This invention uses the waiting time to gather information from the user, by sending forms to be completed and returned during the waiting time, thus quickening the processing time of the call when the agent answers it. The system makes efficient use of the time waiting in the queue and also allows the agent to have information readily available when the call is answered. It should be implemented as an end-to-end integrated and automated solution.
The Session Initiation Protocol (SIP) has been defined by the Internet Engineering Task Force (IETF) as a way of setting up Internet Protocol (IP) based calls. The calls can be of varied types e.g. voice, video, chat or a game session. SIP has also been chosen by the 3rd Generation Partnership Project (3GPP) as the approved protocol for setting up IP sessions within a 3rd Generation (3G) system. The enhanced call queuing system uses SIP to control Voice over Internet Protocol (VoIP) calls.
The operation of the system will now be described. Also, two example methods according to the invention will now be described by way of example only and with reference to the accompanying drawings in which:
The enhanced call queuing system to be described below integrates SIP call set-up for a VoIP call with a procedure for downloading forms to the caller, allowing collection of customer data prior to speaking to the call agent. Two example solutions are provided. Solution 1 is the put forward as the best example as it provides integrated call set-up and form exchange.
The enhanced queuing system is designed to operate in an IP telephony environment.
Operation of the System
The preferred enhanced call queuing system according to this invention is a software enhancement to a call centre system. It becomes operational when the caller makes a call into the call centre, wishes to speak to the agent but the agent is not currently available. During the time the caller is waiting to talk to the agent, the caller may be provided with some forms to complete to assist with the call. The number and complexity of the forms sent will depend upon the predicted time before the call will be answered. The operation of the system is shown in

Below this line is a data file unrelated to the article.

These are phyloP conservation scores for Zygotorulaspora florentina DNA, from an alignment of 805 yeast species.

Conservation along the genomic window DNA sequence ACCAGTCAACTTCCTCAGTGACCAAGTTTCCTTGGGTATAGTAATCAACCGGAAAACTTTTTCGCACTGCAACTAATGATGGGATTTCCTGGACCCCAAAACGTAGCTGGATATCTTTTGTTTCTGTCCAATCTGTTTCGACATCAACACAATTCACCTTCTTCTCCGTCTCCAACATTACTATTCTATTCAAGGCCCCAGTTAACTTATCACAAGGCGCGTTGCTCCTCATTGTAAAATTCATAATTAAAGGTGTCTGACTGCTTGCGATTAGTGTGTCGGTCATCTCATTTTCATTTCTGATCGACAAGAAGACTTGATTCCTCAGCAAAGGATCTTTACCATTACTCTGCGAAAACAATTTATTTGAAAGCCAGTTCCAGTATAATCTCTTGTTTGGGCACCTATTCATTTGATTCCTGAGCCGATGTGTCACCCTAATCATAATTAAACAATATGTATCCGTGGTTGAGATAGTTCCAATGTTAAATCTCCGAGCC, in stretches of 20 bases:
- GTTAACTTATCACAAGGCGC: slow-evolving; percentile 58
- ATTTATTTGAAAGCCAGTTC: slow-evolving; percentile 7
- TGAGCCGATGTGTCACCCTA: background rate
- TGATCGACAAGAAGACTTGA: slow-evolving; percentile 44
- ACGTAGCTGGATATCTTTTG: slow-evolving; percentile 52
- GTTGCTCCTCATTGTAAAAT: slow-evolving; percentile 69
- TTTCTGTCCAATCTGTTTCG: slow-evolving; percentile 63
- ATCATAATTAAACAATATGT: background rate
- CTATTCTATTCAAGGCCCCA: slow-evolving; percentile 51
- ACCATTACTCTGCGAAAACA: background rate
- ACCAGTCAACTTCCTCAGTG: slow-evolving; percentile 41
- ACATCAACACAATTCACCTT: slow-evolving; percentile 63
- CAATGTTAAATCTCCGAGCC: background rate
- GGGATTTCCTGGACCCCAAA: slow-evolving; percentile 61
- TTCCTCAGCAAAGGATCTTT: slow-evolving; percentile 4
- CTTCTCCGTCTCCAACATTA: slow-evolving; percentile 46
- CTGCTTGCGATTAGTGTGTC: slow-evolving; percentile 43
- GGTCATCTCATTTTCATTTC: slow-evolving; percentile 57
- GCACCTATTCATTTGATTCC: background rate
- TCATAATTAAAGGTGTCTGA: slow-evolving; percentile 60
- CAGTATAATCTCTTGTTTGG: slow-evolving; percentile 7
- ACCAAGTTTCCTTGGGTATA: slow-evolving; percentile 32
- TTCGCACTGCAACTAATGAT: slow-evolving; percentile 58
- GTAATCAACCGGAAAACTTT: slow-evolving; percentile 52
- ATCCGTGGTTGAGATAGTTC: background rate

To support the functionality of the enhanced call queuing system, a data network, which can provide telephony services is required. The Internet Protocol (IP) is the most widely used protocol for providing data services. The Session Initiation Protocol (SIP) has been defined as a method of controlling IP sessions. SIP has been chosen by the 3rd Generation Partnership Project (3GPP) protocol as the protocol for controlling 3rd Generation IP sessions including IP telephony calls.
SIP can interoperate with other protocols like the Real Time protocol (RTP) to provide a complete IP Telephony service
With this in mind, two technical solutions are put forward for implementing the enhanced call queuing system.
Solution 1: SIP
This solution focuses on using SIP for providing an automated end-to-end solution. The basic SIP protocol as specified in the protocol definition document , defines a method for setting up SIP based IP sessions using the INVITE method. One of the extensions to the SIP protocol is an event notification method . This can be used to provide additional information to the user when a specific event occurs. We propose defining a ‘form’ event that could be used to supply the caller with a form to be filled in. Before an event can be received the parties must negotiate support for the event, then the event must be ‘Subscribed’ for. In the example below, the form and answers to the form are provided in SIP methods. We extend the use of the Event Received ‘Ok’ response by the caller, to also include the results of the form they filled in. SIP is not designed for large amounts of additional data, so this solution should involve relatively small forms of a type such as HyperText Markup Language (HTML).
The process for this solution is shown in
This solution uses SIP to set up the call between the caller and the call system, and another protocol, such as HTML or Java for the interaction of forms. This will allow a more complex interactive system, where multiple levels of forms may be negotiated or information such as product guides could be provided.
An example, using HTML, is shown in
The enhanced call queuing system described above has a number of important features as follows:
Some of the benefits of the system include: